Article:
A hip subluxation is uncomfortable and often painful. The injury occurs when the hip joint is partially dislocated but not fully disconnected. The femur is connected at the hip joint, and the problem is common in people with a hip replacement or many years of wear and tear on the hip. It can, however, also occur in infants and younger populations.
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Hip subluxation is treated by stretching, physical therapy programs or a professional capable of popping your thigh bone back into the hip socket.
How the Hip Joint Works
The hip has a socket that receives the head of the thigh bone. The socket allows the bone to rotate, allowing your hips and thighs to move normally. The entire function of the socket to bone connection is mechanical in nature.
The head of the thigh bone is a perfect fit for the socket. If that head is pulled out of the socket completely, mobility and hip function is lost. When the head is pulled out partially, the hip and leg still function, but they lose that complete connection for normal mobility. This creates the hip subluxation that causes a range of negative symptoms.
The hip joint is a major connection and the subluxation is not a problem isolated only to the hip itself. When a hip subluxation occurs, it affects major muscle groups, and the pain and discomfort can reach the lower back and spine. It ultimately becomes an alignment issue that can make your body uncomfortable so pay attention to the hip dislocation signs to work on an immediate solution.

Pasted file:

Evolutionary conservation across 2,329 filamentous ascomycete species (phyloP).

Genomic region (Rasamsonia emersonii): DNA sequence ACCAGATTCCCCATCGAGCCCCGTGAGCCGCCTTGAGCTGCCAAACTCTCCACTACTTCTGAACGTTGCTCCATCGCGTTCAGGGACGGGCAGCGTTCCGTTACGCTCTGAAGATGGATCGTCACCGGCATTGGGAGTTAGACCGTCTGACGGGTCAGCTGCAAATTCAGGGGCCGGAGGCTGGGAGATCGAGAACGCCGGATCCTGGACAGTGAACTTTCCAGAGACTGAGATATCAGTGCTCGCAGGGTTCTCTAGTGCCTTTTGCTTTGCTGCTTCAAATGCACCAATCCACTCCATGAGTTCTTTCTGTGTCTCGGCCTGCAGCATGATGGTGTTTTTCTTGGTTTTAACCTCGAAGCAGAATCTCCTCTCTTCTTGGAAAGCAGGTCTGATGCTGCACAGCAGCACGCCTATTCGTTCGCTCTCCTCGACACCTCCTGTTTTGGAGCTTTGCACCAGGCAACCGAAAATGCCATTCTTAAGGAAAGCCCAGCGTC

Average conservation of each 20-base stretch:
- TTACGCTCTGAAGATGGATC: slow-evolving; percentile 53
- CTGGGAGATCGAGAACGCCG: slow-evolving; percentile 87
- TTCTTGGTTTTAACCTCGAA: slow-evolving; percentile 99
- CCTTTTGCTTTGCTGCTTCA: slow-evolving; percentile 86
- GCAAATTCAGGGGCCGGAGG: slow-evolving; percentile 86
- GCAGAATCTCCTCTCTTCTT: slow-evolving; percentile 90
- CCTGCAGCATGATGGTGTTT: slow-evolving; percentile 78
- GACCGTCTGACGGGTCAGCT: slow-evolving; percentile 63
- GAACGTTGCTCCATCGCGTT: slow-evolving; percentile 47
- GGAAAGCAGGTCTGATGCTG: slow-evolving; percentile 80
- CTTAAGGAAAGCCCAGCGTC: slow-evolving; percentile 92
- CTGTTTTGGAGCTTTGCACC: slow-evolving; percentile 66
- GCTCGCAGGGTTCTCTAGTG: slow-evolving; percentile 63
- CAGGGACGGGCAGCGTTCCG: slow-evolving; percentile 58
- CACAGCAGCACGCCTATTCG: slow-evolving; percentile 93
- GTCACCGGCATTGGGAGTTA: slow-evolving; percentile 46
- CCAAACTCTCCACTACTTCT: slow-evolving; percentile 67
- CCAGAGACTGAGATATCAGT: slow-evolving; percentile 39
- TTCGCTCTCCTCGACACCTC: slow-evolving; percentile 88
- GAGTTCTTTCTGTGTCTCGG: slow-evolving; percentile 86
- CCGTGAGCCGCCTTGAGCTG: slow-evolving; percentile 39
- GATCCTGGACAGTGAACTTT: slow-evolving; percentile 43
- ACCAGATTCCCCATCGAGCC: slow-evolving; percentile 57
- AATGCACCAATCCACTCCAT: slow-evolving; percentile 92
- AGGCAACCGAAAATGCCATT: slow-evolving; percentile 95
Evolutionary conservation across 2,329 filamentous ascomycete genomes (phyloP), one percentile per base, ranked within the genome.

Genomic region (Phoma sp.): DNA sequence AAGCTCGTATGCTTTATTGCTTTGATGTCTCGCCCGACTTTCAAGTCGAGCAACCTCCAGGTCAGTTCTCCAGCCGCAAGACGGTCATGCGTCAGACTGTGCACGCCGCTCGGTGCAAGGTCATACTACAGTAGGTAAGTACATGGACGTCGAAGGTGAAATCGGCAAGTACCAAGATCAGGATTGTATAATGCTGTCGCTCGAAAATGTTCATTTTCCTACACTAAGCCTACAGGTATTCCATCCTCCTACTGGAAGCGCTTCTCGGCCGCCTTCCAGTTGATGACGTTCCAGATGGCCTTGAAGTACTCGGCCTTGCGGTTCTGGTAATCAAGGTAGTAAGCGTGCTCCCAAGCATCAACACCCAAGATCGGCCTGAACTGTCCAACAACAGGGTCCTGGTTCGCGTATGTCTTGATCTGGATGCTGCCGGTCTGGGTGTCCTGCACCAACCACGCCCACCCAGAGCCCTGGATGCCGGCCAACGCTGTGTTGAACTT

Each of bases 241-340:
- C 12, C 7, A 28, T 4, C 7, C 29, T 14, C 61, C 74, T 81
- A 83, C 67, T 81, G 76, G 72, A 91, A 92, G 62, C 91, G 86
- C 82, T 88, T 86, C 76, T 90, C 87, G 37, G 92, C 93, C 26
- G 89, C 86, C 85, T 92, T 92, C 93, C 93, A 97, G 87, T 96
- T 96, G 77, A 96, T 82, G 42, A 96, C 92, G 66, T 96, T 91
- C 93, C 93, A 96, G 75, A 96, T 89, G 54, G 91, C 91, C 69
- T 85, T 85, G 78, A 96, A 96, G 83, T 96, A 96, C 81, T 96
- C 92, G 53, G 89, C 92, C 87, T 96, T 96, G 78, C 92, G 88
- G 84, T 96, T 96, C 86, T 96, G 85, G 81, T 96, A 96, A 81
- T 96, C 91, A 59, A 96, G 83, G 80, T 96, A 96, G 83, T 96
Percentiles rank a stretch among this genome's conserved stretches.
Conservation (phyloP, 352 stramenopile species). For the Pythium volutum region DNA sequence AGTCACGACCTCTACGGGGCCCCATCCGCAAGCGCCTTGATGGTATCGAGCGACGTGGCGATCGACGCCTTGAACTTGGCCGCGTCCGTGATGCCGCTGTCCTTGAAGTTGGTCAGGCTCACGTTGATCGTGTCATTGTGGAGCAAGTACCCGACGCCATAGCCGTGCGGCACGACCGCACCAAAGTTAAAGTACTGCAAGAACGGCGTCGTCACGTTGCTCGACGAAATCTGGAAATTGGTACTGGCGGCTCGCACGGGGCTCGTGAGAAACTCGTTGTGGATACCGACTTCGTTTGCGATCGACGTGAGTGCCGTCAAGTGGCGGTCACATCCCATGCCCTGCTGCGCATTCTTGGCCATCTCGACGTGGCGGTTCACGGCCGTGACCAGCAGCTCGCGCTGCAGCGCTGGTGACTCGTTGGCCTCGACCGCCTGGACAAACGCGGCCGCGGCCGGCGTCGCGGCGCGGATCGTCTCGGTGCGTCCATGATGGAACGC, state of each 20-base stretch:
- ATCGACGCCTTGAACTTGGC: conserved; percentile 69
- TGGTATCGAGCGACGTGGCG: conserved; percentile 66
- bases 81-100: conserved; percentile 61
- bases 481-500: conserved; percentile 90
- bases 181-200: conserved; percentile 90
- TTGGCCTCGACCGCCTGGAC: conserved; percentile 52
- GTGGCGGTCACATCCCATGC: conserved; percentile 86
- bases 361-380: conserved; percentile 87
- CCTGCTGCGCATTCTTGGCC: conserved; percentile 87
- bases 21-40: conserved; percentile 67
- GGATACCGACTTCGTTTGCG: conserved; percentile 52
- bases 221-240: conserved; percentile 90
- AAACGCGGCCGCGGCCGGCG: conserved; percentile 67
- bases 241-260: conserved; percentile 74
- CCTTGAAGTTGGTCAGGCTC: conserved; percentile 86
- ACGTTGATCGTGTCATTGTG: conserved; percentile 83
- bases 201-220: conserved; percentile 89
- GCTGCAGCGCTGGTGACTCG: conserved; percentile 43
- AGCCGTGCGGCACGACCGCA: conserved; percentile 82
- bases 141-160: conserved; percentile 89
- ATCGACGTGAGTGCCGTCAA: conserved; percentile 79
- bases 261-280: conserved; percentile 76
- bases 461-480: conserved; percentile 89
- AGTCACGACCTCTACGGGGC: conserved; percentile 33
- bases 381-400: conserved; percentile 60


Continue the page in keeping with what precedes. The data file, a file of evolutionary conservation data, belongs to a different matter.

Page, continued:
Read more: Hip Alignment Stretches
Subluxation From Trauma and Stretching
The partial dislocation of the bone from the joint can occur from several different causes. The ball on the thigh bone has a perfect fit for the joint. If the joint or the ball experiences enough wear to lose that perfect connection, a subluxation becomes more likely to occur.
A major trauma can also cause the hip and thigh bone to separate. If the leg bone and hip are pulled in opposite directions with enough force, they can separate partially or completely. For example, a car accident or other traumatic event that involves extreme force to the hip and thigh can cause the subluxation.
Pushing the limits of stretching can also lead to a subluxation of the hip. Repetitive stretching beyond the natural limits of your body can slowly work the hip into a partially dislocated position. This happens in yoga and athletics like gymnastics and dance where overstretching and pressure placed on the joint are repetitive in nature.
Proprioception vs. Wear and Tear